5. Otherwise a cookie script is sent back to the browser, setting the pingshell cookie to a dummy value, valid for the entire domain.

Step 4 is the important bit, it looks like a proxy server to retrieve the HTML at the location given. If the link is illegal, then it's not good. Probably for marketing purposes though, they can use your URL to serve their content and get your users click-through data.

Having said that the code only allows any form of access from prescribed IP addresses, so unless they are capturing that information first, seems like it is designed for specific use by specific people.

share|improve this answer
It doesn't look like the code that's proxied does anything right now, likely to avoid detection and blacklisting by Google or other security companies. I'd bet that at some point, they'll throw something up and it will mass broadcast. –  mattbasta Dec 1 '10 at 21:06
whois.domaintools.com/mp3magicmag.com You can try continuing to hunt down who owns the domain. But it is fake info on a gmail address, so good luck.... –  DampeS8N Dec 1 '10 at 21:06
google.com/search?q=%22fllogic%40gmail.com yeah, really... Gooooood luck. –  DampeS8N Dec 1 '10 at 21:08
The code was added to the site on the 28th, so only 3 days ago. Amazingly google has already updated it's index, but this page is the only relevant result for snippets of the code. –  Jon Dec 1 '10 at 21:10
@mattbasta Indeed. Fairly standard practice to sow many seeds where conditions are harsh, so that good harvest may still be reaped. –  Orbling Dec 1 '10 at 21:16
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Looks like part of an automated script. This would be used to confirm that the auto-attack was successful, and to rank up a big list of places to return to. Among other things. (Jonah Bron brings up some other things)


What you can do is gut the code and monitor calls to the file in a log. See what someone tries to do with it.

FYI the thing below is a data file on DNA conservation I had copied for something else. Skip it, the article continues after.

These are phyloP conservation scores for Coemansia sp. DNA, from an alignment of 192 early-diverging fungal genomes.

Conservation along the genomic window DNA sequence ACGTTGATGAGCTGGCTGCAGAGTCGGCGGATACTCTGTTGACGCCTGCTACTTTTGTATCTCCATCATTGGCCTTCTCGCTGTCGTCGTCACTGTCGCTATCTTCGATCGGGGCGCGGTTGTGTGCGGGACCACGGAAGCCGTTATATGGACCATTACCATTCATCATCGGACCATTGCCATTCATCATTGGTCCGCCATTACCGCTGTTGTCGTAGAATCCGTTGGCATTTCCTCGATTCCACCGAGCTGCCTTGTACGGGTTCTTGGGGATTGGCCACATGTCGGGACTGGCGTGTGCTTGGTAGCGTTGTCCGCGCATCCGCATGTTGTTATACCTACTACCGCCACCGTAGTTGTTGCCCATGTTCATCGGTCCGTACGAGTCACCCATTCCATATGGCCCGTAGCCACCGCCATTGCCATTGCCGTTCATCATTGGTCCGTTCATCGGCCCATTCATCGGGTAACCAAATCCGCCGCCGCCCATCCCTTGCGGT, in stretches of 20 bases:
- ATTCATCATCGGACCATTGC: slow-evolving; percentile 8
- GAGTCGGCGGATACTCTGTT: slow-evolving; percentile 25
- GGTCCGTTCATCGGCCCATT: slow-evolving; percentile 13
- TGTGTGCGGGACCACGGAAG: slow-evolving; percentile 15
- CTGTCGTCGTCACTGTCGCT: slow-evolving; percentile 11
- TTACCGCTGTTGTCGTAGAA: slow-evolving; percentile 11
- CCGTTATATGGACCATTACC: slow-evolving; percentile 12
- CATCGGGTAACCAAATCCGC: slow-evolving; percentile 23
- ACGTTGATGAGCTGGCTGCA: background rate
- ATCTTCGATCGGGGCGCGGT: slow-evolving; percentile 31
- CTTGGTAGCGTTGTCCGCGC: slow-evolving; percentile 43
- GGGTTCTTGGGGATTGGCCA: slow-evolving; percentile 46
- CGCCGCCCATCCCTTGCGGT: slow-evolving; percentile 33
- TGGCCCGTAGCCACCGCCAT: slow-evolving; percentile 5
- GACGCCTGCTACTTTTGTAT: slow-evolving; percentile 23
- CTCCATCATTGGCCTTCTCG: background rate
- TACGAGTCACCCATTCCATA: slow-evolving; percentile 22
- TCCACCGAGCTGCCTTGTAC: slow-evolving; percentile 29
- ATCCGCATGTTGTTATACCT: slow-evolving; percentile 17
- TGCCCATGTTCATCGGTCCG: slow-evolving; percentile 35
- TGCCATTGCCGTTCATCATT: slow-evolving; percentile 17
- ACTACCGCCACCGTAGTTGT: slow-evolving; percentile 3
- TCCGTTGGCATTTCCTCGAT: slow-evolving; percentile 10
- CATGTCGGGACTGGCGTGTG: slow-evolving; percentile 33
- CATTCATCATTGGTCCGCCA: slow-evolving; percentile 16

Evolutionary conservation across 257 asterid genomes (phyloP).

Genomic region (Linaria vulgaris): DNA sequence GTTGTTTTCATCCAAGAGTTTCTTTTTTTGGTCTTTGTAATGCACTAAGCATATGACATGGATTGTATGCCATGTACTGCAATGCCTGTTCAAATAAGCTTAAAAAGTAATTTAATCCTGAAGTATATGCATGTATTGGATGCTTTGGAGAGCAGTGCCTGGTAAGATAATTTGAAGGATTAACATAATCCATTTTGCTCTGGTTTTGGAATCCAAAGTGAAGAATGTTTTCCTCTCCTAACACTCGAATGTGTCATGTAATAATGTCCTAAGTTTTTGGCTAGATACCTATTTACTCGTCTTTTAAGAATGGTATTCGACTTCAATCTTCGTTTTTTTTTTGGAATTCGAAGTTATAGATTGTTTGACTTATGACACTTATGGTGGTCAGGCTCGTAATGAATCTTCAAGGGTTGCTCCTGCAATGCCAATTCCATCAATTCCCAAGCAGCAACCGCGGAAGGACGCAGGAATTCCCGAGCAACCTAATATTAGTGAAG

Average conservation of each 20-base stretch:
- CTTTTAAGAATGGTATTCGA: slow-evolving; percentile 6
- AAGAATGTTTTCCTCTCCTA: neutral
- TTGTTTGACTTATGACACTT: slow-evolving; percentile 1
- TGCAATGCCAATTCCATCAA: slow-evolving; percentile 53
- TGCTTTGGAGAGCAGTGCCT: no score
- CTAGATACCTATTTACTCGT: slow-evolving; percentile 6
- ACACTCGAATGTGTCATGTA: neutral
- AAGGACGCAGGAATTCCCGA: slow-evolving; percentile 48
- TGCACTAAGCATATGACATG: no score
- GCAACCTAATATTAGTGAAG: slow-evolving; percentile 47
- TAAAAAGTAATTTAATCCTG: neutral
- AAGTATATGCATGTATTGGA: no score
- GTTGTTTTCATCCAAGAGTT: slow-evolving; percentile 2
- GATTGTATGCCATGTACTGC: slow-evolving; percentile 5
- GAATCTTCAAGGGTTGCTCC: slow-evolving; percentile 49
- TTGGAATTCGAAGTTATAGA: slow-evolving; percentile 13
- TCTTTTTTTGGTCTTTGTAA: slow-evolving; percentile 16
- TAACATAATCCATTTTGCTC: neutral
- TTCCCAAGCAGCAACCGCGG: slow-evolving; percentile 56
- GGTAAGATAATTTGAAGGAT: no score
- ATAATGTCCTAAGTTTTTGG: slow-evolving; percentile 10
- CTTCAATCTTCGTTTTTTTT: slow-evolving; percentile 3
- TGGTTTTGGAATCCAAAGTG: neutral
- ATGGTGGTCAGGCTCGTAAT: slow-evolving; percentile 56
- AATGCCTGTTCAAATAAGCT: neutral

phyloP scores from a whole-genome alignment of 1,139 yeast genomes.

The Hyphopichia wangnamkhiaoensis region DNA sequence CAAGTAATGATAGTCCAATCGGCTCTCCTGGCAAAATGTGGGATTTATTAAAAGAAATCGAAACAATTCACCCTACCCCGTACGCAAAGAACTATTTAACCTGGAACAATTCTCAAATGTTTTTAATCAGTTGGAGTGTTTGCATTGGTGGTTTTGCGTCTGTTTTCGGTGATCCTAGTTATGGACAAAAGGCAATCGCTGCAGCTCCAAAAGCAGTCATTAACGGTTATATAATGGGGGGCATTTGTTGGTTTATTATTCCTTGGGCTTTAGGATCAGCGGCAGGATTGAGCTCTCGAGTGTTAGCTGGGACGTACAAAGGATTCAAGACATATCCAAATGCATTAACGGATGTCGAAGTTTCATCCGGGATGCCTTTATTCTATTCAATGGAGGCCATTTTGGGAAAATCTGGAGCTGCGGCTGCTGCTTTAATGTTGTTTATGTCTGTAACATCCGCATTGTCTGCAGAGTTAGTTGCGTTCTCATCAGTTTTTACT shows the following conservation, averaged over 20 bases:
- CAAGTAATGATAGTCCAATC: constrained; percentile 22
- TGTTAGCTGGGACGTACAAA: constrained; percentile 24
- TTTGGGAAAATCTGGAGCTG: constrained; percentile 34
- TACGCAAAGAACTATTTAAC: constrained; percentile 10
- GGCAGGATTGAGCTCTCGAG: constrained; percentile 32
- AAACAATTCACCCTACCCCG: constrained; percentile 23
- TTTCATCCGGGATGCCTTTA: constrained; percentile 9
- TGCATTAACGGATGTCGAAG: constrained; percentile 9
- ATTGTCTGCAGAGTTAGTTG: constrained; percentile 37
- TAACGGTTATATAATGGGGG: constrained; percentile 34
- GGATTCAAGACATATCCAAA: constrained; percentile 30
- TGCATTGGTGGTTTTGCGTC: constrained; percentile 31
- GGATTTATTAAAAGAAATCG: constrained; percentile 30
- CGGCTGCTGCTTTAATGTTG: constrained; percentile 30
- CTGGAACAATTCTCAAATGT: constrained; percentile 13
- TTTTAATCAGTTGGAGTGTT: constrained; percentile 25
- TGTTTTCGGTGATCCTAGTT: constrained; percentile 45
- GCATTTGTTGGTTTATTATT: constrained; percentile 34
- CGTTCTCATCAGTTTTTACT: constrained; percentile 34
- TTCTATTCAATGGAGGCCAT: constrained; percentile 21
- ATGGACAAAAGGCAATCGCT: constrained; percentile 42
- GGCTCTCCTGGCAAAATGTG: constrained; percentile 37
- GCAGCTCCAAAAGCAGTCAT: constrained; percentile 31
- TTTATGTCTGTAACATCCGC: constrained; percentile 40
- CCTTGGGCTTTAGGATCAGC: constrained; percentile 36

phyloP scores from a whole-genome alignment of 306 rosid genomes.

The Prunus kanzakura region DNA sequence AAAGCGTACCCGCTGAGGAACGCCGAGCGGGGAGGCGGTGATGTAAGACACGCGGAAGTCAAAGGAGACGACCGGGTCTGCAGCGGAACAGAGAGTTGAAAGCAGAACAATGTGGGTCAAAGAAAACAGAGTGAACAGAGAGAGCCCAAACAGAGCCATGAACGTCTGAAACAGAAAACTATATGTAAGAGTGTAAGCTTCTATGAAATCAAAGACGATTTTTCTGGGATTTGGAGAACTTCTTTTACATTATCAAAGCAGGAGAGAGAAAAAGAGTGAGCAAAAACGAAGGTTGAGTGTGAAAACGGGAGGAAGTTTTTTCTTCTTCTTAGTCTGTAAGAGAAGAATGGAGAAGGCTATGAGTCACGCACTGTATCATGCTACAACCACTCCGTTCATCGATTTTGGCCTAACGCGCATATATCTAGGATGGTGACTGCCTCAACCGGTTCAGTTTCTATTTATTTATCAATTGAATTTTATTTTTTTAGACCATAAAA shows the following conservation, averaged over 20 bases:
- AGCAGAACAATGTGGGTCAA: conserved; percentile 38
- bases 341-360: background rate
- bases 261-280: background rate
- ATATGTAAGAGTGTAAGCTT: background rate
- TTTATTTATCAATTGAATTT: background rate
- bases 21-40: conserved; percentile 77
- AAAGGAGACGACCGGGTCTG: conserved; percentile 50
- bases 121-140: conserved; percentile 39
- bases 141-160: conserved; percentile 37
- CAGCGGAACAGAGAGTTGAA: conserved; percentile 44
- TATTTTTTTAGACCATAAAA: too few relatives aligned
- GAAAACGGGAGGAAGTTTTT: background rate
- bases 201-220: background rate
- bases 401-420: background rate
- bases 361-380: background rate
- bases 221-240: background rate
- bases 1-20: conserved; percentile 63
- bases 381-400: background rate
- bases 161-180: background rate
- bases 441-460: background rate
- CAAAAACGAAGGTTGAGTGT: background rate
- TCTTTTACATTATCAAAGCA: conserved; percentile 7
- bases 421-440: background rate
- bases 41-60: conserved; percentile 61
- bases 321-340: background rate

share|improve this answer
not a bad idea, I just wish I knew how it got there. Whether it was brute force ftp password, issues with the shared host or my home PC is compromised. Either way it's not good, I live off this site... –  Jon Dec 1 '10 at 21:14
It could have been through ftp. You can find that out, your host should have logs of the ips used to connect to ftp, if you are the only one using it, ask them and you'll figure out if anyone else connected. But more than likely it wasn't targeted. This kind of thing is normally done, like I said, through an automated script. Do you have any forms on your site? Using exec() to hit the commandline. –  DampeS8N Dec 2 '10 at 12:36
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Make sure you have safe mode enabled in your php.ini to avoid such scripts opening remote unsafe files..

share|improve this answer
Thanks for the tip, unfortunately it's on a shared host (1and1) but I'll set up a local one. I just wish I knew how this happened. –  Jon Dec 1 '10 at 21:12
happened to me too, a couple of times, not on my sites but on my colleagues' or customers'.. sometimes they gained access from unprotected fopen's, in other cases I just couldn't figure. I'd really like to know as well –  Lucius Dec 1 '10 at 21:33
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Looks like they want to use your site to broaden their cookie tracking system. The Status: ping successful thing looks like a function for them to check the integrity of their hack periodically. It also sends the IP addresses of all of your visitors to their server.